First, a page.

This year, the financial crisis finally caught up to the solar industry. Governments in Germany and Italy, the world’s biggest solar markets, have scaled back their support programs, leaving solar companies facing smaller margins and fiercer competition for contracts.
But despite these challenges, Li Xiande, a founder of JinkoSolar and the company’s current chairman, sees a bright future for the industry.
Q: What markets does JinkoSolar focus on?
A: We currently operate in major Western countries and in the Asia-Pacific, chiefly India, Israel and Australia, and we have sales offices in Germany, France, Italy and the US. We will continue to focus on the European market in the near future, since it is the largest photovoltaic (PV) market and has the world’s highest energy costs. We are also venturing into the US and Japan. It’s still a bit difficult to enter Japan: Its market was closed off for a long time, and Japanese manufacturers like Kyocera and Sharp are among the industry’s global leaders.
Q: What’s your view on the recent reduction of government support for solar in some Western countries? How is that impacting Jinko and others in the industry?
A: I think it’s a positive change overall, because the PV industry can’t subsist on government subsidies and support forever. Fewer government subsidies help drive costs down, and that makes it possible to achieve grid parity, which will ensure a bright outlook for the PV industry. Reduced subsidies will impact some players in the near future, but beyond that they will definitely have a positive effect.
Q: What are the prospects for the domestic market?
A: We are optimistic about China’s market in the mid- to long-term, but it still has a long road ahead of it. There are still some issues we have to tackle, like developing smart power grids. However, the government is putting a lot of emphasis on PV power. China’s New Energy Development Program prescribes that the country should have 10 gigawatts of installed PV power capacity by 2015. That would represent substantial growth.
Q: Competitors are expanding capacity rapidly. How are you staying competitive?
A: Our competitive advantage depends on having controlled costs, leading technology and an established brand. We are vertically integrated and have a balanced product chain, which allows us to lower cost. Our non-silicon cost, which was US$0.73/watt in the first quarter, is the lowest in the industry. I’m not worried about losing competitiveness.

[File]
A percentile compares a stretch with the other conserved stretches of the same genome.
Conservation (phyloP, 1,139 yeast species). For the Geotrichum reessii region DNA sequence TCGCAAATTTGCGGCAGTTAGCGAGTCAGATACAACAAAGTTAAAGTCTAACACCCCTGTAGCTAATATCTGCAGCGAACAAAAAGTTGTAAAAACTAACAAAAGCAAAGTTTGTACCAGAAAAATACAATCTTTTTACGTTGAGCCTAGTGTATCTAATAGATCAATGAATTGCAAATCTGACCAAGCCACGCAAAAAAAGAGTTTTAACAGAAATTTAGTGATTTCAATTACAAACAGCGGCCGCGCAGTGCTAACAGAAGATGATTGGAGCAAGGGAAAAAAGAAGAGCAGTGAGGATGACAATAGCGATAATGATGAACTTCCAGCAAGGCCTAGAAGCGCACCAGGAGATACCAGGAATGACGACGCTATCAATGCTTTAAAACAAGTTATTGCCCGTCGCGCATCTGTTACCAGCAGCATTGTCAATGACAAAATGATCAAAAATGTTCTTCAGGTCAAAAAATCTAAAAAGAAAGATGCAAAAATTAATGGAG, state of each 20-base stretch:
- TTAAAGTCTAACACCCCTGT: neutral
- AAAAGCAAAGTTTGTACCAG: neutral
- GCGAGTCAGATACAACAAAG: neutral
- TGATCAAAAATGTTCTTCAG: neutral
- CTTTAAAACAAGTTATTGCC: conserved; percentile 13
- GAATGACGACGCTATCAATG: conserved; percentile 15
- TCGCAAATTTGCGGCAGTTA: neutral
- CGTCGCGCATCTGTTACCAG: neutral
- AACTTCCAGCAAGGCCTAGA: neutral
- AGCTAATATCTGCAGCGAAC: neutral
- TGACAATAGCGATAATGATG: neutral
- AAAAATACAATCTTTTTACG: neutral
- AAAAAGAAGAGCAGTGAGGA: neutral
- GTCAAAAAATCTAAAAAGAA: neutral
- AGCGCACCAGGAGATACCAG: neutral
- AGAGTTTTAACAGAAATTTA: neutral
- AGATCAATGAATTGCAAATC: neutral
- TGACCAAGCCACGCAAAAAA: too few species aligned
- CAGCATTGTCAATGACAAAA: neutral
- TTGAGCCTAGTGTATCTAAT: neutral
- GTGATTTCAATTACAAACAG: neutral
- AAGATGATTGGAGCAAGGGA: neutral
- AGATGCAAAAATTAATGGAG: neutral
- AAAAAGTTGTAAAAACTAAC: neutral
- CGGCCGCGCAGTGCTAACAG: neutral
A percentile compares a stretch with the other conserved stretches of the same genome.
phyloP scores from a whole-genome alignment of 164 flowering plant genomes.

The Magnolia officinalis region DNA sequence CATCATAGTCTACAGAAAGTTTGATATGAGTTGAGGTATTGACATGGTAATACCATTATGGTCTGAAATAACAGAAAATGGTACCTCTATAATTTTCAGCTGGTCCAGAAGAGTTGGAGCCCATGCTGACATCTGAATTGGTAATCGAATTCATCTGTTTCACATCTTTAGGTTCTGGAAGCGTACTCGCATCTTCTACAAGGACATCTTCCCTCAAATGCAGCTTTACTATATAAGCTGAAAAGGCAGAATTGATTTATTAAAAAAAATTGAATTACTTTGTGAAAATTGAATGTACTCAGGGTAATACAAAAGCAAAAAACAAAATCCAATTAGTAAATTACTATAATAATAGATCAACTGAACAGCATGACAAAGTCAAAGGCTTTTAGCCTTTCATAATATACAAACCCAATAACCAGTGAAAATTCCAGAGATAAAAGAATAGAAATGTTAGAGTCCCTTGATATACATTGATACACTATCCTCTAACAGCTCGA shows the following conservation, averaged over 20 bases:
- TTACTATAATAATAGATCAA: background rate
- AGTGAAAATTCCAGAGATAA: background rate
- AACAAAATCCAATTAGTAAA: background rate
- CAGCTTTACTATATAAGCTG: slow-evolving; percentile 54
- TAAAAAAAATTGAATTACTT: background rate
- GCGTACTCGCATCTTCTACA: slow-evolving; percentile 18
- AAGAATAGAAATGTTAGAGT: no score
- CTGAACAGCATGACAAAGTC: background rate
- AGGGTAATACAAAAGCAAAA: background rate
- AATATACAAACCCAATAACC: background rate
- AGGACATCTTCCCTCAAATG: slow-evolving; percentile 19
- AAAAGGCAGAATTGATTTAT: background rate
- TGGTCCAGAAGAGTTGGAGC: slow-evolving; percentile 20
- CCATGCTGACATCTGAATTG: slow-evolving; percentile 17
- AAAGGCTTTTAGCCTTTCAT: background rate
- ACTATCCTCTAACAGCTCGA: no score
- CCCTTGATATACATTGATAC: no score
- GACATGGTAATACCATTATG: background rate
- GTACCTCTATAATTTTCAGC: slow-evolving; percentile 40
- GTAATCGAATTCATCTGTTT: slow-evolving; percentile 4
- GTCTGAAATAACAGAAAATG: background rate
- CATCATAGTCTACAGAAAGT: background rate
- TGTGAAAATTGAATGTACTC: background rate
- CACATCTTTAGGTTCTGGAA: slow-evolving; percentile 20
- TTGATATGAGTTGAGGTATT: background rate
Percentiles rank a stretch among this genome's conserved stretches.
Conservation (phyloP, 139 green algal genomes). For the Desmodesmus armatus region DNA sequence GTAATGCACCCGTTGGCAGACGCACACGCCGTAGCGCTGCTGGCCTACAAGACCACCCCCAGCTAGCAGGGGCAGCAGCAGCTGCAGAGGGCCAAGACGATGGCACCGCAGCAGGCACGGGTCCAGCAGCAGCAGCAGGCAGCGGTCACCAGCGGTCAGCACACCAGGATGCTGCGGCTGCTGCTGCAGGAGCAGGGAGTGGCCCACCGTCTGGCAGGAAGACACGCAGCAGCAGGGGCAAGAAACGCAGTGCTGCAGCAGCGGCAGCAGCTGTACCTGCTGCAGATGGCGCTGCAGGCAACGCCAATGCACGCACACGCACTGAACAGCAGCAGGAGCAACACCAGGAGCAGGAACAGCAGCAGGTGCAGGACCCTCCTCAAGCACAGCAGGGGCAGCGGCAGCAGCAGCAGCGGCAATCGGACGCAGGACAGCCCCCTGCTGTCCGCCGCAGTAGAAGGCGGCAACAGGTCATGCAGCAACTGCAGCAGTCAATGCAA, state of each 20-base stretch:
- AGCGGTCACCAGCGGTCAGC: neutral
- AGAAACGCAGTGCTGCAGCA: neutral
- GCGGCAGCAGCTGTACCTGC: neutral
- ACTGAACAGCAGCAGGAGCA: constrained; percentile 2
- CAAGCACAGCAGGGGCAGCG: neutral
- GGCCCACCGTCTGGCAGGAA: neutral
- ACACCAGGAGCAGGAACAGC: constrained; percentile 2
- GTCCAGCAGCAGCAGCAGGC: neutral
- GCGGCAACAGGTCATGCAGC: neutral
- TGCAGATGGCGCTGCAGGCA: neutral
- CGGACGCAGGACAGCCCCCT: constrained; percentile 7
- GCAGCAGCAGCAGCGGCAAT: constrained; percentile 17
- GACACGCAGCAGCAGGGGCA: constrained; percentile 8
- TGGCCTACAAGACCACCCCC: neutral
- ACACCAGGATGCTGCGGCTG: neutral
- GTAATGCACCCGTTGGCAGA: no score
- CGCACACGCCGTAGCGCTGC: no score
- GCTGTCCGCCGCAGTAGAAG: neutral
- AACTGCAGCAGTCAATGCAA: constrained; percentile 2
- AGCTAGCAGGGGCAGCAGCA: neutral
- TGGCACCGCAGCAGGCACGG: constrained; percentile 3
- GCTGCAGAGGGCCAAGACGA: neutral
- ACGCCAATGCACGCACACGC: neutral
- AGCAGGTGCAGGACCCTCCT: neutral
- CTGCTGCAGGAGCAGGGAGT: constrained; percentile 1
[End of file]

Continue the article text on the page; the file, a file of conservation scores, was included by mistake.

Q: How is your production capacity allocated between silicon wafers, cells and solar panels?
A: Basically, we produced almost 1GW each of silicon wafers, solar cells and solar panels last year. We will continue to develop all three products equally. Our target for this year is to crank up production to 1.5GW and achieve US$1.4-1.5 billion in consolidated sales. We have no plans in the short term to raise funds from the capital market or build a new plant. Our plants are currently operating with plenty of capacity.
Q: The supply of polycrystalline silicon, your major input, now outstrips demand. What effect has this had on your margins?
A: If raw material prices fall, that boosts profit for mid- or downstream producers, although there is of course some volatility. However, in the first and second quarters, the prices of wafers and modules were falling much faster than that of polysilicon, and that encroached on our profit margin. But I estimate prices both mid- and downstream will finally stabilize in the third quarter, and we’ll be able to recover significantly.
Q: Has the price of polysilicon hit bottom yet?
A: The production cost keeps going down, and competition among manufacturers is fierce. So I wouldn’t rule out the possibility of a further drop. However, I’d say the downtrend is a good one, as it will help speed up market consolidation by eliminating manufacturers with outdated technology and less capacity.
Q: Are many solar manufacturers pursuing vertical integration, acquiring facilities throughout the product chain?
A: Many companies are pursuing this, but there are only a few that have actually achieved a high level of integration. JinkoSolar and Yingli are the only two, from my point of view. We don’t plan to acquire any silicon production for the time being, but we won’t rule out the possibility in the future as JinkoSolar keeps growing and the market changes.
Q: You and your family hold 45% of Jinko’s shares. As a US-listed company, do you think this could cause some investor concern?
A: I don’t consider this to be a problem. There are three of us that hold a large percentage of shares since we are the founding shareholders, but apart from us none of our family is involved in management. We’ve hired a great auditor, PwC, and the best lawyers. We are open to supervision of any form from investors.